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ON THE SCENE: The Grange

January 10, 2011
Despite, or perhaps to a degree because of, these challenging economic times when people and communities are being impacted by steep costs of travel, food and supplies, relatively recent arrivals and long standing locals are joining forces to create community cultural centers with imagination, a lot of sweat equity, and sometimes in the tiniest of locales.

The Recovery Lounge in Upper Jay, and upholstery shop by day and often performance site by night is one that has been gaining well-deserved attraction of late. Another, a bit further a field for readers of the News is The Grange in Whallonsburg, equally well worth the trip.

The Whallonsburg Grange Hall, PH 954, was organized in 1903, with the present building constructed in 1915, and moved in 1933 to its current site to make way for the then new Route 22. It is the oldest continually operating grange hall in the county, a large white building that many of us whiz past on our way to the Essex Ferry. Indeed blink an eye and you are through Whallonsburg. Blink no more. Now put on the brakes.

In 2006, faced with declining membership, the Grange Hall was transferred to the Town, and in 2008 a newly formed Whallonsburg Civic Association took over management of the facility agreeing to continue the Grange’s core mission to educate and entertain the community. With local artist Ted Cornell agreeing to serve as the venue manager, the WCA brought together seasonal, native and recent residents and, as Fat’s Waller would say,” The Joint is jumping.”

On Sunday, Dec. 19, they presented one of the most moving performances of Charles Dickens’ A Christmas Carol, a performance that seemed to happen spontaneously like those Flash events that are becoming the rage across Europe and in our country wherein in some civic space a few people sburst into song (or dance or whatever) and more and more people join in much to the surprise and delight of the casual observer. At the Grange people wandered in with bags of canned goods to donate to the ACAP Food Pantry, food for an intended post but turned into pre-performance refreshments, and several who I thought were in audience demurred places to sit as, it turned out, they were part of the cast.

“This is our second performance of Christmas Carol,” said Chris Casquillo, manager of the Depot Theatre and soon to be on stage as Bob Cratchet “I think our first collaboration with the Grange was a reading of The End Game on 2007. That was really well received. It’s all very casual. Most of our collaborations are about getting the people out. It is like the old saying, ‘Many hands make light work.’ If we (The Depot) just did it or Ted (Cornell and the Grange) did it it’d be a lot of work. There is a lot of overlap between the two organizations, we live in two small towns next to each other so it makes sense to pool our resources.”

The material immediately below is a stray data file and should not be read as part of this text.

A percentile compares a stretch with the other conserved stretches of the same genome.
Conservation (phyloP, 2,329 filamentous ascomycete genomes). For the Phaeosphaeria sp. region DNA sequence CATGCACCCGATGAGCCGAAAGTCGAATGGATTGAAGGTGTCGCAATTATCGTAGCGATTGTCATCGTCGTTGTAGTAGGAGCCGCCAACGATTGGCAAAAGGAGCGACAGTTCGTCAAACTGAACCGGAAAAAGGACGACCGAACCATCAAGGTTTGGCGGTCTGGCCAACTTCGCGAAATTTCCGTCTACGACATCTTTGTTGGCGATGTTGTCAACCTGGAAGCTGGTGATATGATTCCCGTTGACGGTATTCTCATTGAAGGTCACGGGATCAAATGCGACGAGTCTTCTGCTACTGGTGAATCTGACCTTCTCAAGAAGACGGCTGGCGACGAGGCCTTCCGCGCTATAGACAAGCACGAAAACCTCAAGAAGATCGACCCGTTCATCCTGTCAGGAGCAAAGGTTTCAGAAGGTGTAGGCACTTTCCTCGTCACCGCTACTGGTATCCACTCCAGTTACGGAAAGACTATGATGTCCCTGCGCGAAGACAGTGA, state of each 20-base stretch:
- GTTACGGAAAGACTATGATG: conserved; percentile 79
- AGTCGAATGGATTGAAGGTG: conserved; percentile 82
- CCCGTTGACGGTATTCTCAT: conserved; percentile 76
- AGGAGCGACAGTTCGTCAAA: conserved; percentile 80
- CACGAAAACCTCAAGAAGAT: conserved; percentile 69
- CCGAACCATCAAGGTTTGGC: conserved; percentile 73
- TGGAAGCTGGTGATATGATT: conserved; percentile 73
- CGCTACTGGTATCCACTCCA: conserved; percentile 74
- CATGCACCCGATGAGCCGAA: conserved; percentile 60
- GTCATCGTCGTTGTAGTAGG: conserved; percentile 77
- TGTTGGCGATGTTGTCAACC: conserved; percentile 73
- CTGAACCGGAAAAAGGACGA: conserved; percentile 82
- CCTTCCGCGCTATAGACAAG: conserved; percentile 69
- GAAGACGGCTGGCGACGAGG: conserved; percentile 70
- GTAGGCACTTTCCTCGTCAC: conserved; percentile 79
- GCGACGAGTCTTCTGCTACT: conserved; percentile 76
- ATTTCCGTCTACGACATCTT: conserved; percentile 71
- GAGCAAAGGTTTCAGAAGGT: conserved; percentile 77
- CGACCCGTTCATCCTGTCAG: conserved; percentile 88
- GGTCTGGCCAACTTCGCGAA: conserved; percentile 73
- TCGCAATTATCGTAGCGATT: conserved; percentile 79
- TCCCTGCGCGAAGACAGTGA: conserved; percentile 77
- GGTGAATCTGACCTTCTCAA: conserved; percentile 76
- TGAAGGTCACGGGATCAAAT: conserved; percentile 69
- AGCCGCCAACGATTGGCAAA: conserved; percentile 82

“I’m from Reber,” said Bob Marsh. “I’m in the play. I have a few lines. I volunteer and support both organizations.”

“Ted and Carrie Treadwell did a project here that used some of the people from The Depot that she knew. I think that got it started. They also have heat here in the winter and we don’t, that’s one practical reason for working together,” said Casquillo. “And then there is that old idea that there isn’t any entertainment here unless you make it.”

“We trade places as to who is in the audience and who is on stage,” said Marsh.

“A bit like the Keene Central School soccer team, everyone plays,” I said.

“Exactly,” said Marsh. “My wife and I retired here. We had visited the area a lot and it was a natural transition. We don’t see it as a second career but as an avocation.”

“I’m Scrooge’s housekeeper Mrs. Dilber in the play,” said Kathy Recchia of Upper Jay. “I think the Grange is fabulous. It has made Whallonsburg a destination, especially this time of year when the towns around here are kind of sleepy. I first came for some of the square dances as a way of checking out the place.”

“So what are you hoping for this evening?” I said to Ted Cornell.

“I am hoping for an entertaining and thought provoking event,” said Cornell. “Chris Jones (aka Scrooge) is a great actor. We usually have a good time. We have the mobile seats. We set them up in different ways.”

“I play Mr. Fizzy Wig,” said John Bringham. “Being a part of this play is such fun. It is a real gift to us. To think of being in that time when celebrating Christmas was barely allowed. A Christmas tree was considered pagan. Dickins helped introduce Christmas in England and America. Scrooge represented the mentality of most people at the time. To get it right, Queen Victoria opened it up as a celebration, but Dickins helped promote it after visiting a poor section of London. He wrote the book as a result of that experience and published it himself.”

“This is my second year playing Tiny Tim,” said Elizabeth Hartwell, 8, after the play. “The most fun thing about playing Tiny Tim is knowing that all the money raised and all the food people brought is going to the ACAP Food Pantry.”

“The play is about connecting people,” said the actor Chris Jones. “My part was about connecting Scrooge to the kid he was before. It is very satisfying to be a part of this performance and to support the Grange. It connects people.”

“I thought it was great,” said Kim Rielly. “I love to see all my good and talented friends on stage. It is a great treat.”

For a schedule of events, visit or call 962-4386

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